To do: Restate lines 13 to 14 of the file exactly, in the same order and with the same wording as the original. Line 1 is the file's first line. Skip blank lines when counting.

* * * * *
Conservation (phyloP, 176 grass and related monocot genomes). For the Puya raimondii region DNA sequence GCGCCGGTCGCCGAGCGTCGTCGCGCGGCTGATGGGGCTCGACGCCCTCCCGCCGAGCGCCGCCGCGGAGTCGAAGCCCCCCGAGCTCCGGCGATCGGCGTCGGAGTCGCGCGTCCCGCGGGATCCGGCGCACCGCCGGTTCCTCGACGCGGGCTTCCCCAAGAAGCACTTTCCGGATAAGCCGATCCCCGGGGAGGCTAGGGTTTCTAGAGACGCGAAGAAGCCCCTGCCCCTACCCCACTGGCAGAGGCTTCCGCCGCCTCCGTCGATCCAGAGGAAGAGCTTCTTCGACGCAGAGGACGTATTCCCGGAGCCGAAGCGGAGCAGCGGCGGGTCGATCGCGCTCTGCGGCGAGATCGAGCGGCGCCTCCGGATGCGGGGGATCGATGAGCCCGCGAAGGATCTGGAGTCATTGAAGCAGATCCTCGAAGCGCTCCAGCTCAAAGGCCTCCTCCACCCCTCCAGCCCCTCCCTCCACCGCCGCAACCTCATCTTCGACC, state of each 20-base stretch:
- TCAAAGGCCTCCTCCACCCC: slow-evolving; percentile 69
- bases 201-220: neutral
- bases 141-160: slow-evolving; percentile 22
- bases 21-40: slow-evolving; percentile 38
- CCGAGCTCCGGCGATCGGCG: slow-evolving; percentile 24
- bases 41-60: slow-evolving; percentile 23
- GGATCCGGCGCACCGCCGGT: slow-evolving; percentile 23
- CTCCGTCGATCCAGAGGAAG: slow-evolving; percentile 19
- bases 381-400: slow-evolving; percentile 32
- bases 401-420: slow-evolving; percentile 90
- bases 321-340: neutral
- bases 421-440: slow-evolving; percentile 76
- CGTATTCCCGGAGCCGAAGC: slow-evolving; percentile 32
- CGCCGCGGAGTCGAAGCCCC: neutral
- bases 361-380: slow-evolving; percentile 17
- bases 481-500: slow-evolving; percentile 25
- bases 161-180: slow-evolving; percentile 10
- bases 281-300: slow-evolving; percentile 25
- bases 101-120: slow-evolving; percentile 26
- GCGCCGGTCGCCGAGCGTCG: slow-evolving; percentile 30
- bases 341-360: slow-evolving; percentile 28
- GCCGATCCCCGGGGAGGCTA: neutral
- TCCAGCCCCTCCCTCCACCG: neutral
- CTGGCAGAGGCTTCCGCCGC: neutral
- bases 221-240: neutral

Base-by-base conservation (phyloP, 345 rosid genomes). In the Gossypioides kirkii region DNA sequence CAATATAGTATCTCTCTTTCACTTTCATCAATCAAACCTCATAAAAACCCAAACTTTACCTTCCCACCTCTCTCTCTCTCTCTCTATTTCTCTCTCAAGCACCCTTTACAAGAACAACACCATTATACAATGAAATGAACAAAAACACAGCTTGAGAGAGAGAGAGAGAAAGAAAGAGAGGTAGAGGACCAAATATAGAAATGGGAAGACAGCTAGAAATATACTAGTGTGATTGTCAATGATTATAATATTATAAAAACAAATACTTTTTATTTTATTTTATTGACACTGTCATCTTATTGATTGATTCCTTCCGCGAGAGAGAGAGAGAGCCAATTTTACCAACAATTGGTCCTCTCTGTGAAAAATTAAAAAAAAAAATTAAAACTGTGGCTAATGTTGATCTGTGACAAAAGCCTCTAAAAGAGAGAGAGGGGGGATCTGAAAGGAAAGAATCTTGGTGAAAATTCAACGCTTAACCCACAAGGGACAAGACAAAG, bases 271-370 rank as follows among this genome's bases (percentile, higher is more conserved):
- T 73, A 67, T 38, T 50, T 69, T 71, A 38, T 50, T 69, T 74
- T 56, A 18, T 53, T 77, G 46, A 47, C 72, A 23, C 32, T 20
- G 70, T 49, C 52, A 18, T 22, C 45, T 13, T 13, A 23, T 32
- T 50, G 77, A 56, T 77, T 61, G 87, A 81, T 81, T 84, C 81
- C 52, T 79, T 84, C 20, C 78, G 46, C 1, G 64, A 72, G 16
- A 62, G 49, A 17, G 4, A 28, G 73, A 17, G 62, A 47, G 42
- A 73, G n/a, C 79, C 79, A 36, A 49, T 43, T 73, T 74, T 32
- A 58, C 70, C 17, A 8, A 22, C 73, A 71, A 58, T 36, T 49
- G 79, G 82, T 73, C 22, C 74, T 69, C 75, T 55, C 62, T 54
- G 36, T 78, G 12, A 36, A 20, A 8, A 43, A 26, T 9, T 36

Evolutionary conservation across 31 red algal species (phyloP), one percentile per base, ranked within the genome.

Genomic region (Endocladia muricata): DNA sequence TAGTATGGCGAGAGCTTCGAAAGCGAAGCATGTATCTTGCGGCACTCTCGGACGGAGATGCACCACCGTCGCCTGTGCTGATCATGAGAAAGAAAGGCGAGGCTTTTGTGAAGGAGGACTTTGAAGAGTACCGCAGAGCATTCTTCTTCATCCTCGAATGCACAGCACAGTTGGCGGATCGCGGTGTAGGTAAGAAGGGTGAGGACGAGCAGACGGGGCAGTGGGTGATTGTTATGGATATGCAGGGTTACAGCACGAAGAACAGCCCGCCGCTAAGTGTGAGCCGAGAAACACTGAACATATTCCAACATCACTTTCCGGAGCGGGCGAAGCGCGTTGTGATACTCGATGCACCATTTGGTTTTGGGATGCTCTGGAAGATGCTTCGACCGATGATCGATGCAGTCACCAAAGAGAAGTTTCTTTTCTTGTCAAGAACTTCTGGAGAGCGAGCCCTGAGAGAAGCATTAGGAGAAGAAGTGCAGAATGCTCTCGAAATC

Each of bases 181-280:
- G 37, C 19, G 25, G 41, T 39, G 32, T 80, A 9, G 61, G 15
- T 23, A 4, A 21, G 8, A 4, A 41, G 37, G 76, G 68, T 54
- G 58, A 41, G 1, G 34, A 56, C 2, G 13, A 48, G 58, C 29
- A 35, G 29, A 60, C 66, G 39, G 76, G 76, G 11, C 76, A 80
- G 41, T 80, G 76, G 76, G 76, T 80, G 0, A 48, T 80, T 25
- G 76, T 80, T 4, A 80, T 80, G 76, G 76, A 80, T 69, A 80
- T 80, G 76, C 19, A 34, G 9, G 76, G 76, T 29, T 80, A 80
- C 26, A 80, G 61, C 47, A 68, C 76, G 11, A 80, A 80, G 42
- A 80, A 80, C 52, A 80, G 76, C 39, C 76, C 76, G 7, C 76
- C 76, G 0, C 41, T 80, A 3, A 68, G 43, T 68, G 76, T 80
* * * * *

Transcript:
- bases 421-440: slow-evolving; percentile 76
- CGTATTCCCGGAGCCGAAGC: slow-evolving; percentile 32